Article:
(While OOS plans on getting a Phd sometime down the line, he knows the MoC family rule: Two degrees and you're on your own).

Yesterday afternoon I was calculating that over the past 21 years we probably spent (in notional dollars, not adjusted for inflation) close to $200,000 on his education alone. (It would have been more but he had a free ride for his last two years of college.) Yikes!

On the other hand, although there are still huge tuition bills in our future (especially if we are zoche to continue raising The Toddler), the light at the end of the tunnel is within sight.

There is some virtue in getting old.


Monday, July 21, 2008


My firm just hired a major player to run our analytics group. I've known her for a long time and we've worked closely ever since I took my current job. For the past five Tuesdays, we've been having breakfast at My Most Favorite Food Company to discuss work stuff. (We've had lunch there many times in the past; she's a vegetarian and I like the deep dish apple cake).

This afternoon, she sent me a confirming email. This is how our email conversation went:

1. She: "you still good for breakfast tomorrow?"

2. Me: "yup. You? 8:30 at MMFFC?"

3. She: "Yup. Want me to fax in our order? Asparagus scramble, decaf cappucino; poached eggs with spinach, breakfast tea?"

OK. I plead guilty. I'm predictable.

On the other hand, call me crazy, but I've been contemplating ordering a slice of deep dish apple cake to go with my decaf cappucino in lieu of the asparagus scramble. I know. I'm a wild man.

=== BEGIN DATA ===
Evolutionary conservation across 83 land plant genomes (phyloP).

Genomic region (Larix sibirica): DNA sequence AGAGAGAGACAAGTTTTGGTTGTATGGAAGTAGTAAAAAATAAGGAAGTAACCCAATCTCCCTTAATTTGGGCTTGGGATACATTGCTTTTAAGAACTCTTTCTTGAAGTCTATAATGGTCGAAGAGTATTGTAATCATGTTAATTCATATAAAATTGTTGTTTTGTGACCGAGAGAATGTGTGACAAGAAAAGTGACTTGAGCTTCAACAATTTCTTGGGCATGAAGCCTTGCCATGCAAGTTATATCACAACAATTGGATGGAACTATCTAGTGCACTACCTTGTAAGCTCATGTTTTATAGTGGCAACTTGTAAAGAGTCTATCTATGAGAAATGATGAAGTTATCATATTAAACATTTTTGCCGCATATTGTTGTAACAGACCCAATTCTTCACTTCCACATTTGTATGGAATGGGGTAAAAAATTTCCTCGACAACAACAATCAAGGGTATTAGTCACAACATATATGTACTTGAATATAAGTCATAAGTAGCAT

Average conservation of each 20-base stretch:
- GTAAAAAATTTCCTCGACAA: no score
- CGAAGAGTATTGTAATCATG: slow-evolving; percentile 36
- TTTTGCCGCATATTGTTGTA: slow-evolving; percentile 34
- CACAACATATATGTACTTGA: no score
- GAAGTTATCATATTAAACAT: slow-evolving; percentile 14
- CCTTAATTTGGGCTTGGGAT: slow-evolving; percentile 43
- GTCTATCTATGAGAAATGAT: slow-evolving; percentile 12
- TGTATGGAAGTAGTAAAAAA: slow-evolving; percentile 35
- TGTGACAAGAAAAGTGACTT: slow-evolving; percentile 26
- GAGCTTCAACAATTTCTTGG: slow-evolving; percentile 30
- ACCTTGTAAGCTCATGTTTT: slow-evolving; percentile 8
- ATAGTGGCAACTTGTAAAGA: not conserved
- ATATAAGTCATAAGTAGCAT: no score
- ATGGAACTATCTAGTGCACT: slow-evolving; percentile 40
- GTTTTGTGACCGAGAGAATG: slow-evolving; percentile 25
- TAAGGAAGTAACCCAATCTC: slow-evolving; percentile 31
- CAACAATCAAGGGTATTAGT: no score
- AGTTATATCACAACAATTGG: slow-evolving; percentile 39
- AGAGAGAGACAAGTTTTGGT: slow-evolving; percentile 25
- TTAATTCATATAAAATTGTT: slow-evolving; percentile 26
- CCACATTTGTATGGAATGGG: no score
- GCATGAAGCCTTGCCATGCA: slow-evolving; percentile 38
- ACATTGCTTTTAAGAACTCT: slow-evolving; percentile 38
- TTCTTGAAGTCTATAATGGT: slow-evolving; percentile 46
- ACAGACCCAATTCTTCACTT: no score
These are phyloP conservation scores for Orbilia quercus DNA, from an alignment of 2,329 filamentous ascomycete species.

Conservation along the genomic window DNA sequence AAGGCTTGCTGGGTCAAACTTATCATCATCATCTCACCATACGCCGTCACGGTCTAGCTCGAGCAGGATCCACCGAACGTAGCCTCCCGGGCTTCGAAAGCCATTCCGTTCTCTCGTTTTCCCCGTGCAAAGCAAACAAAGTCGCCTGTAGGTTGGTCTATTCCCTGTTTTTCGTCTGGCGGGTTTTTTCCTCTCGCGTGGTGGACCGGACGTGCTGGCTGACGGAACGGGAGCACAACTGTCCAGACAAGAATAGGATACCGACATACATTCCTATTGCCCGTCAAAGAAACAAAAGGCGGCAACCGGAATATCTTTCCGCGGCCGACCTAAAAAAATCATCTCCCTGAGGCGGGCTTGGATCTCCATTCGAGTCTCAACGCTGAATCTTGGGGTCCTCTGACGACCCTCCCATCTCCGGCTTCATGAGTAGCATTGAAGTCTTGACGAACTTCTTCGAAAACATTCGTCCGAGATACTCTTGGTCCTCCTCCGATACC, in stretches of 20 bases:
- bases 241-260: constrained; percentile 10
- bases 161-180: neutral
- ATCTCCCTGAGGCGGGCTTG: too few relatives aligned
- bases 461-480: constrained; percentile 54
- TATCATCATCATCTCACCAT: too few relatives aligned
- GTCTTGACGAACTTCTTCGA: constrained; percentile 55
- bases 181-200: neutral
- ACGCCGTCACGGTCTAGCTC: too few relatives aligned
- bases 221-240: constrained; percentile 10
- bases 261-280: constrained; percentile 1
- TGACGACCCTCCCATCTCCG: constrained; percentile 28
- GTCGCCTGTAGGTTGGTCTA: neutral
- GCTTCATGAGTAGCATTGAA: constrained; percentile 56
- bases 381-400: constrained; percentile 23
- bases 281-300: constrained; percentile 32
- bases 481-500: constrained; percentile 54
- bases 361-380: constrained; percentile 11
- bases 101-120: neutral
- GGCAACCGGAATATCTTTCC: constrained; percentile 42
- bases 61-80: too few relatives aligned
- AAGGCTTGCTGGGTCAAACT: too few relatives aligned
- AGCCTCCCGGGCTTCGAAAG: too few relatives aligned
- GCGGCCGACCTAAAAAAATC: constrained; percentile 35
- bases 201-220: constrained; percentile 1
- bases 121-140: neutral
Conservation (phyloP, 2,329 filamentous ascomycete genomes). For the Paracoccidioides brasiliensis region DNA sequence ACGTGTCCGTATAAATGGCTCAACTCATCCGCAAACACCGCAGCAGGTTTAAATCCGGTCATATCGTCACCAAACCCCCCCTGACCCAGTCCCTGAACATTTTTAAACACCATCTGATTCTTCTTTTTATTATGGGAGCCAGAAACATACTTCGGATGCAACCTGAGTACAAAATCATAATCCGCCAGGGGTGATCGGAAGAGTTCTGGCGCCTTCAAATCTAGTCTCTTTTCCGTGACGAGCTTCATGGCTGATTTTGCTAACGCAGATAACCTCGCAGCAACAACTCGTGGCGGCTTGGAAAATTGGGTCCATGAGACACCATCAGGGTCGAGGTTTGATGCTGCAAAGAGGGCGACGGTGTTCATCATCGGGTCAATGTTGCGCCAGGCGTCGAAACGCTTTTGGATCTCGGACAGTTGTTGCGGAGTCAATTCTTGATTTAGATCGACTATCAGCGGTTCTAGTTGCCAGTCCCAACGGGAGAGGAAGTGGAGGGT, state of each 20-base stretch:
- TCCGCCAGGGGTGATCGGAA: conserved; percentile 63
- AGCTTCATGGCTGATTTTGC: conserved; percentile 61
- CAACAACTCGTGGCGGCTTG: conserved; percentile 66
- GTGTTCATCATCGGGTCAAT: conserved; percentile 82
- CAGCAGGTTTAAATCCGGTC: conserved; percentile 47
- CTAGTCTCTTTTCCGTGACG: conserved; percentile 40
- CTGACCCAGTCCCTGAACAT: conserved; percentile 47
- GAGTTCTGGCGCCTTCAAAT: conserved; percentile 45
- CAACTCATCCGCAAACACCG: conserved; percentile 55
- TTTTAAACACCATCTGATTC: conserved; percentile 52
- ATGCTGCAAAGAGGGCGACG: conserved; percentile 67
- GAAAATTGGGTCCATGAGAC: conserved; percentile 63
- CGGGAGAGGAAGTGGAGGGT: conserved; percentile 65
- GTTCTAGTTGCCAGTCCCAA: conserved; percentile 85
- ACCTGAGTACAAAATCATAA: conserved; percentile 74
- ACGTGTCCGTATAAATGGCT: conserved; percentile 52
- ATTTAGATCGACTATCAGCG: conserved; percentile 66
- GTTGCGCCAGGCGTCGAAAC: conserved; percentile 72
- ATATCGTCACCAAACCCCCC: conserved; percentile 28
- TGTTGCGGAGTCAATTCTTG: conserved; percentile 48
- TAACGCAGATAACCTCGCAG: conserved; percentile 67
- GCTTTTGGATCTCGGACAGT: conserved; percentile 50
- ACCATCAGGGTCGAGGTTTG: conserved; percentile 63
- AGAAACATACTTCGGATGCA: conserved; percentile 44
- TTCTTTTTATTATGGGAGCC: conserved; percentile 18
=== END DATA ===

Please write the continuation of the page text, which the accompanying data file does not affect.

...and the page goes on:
Monday, July 14, 2008

Bruce From Chicago Has Nothing On Me

Yesterday, I rode 70 miles on an organized ride, the Huntington Bike Club's Gold Coast Ride. It was extremely challenging, with lots of climbing and high temperatures. Nevertheless, I did pretty well.

But the interesting thing about the day was that I (almost) changed three tires for the same rider...not me!

I arrived for registration few minutes before 7. As soon as I got out of my car, I saw two riders from the Alyn Ride. They asked me if I knew how to change a flat. One of them, Billy, had suffered a blowout while inflating his tires prior to the ride.

Amazingly, I changed his tire in just a couple of minutes. Bruce from Chicago (penultimate paragraph) has nothing on me.

Billy, Charlie (the other Alyn rider) and I decided to ride together. We were a good match; all strong riders but not insanely strong. I was faster on the flats and a much better descender and they were better climbers. Around mile 25, Billy picked up a stray rider, Jen, who was also very strong but riding alone. Everything was going smoothly until mile 40.

Boom. Billy rode over a big pothole and blew out two tires at once. Yikes.

We pulled over and I took out my tools again.

I very quickly got his front tire fixed and started working on his rear tire. He had run out of spares but luckily (or so I thought), I had brought a couple of tubes so was able to give him one of mine. I pulled out his busted tube and started to insert the spare, valve first. Houston, we have a problem.

Billy has very fancy Zipp wheels. The problem with the Zipp (as you may be able to tell from the picture) is that it requires an extra long valve to reach through the wheel. Unfortunately, all of our tubes were standard.

Billy tried flagging down passing riders but no one admitted to having extra long valves. In the meantime, I tried patching the blown tube but the hole was not conducive to a patch.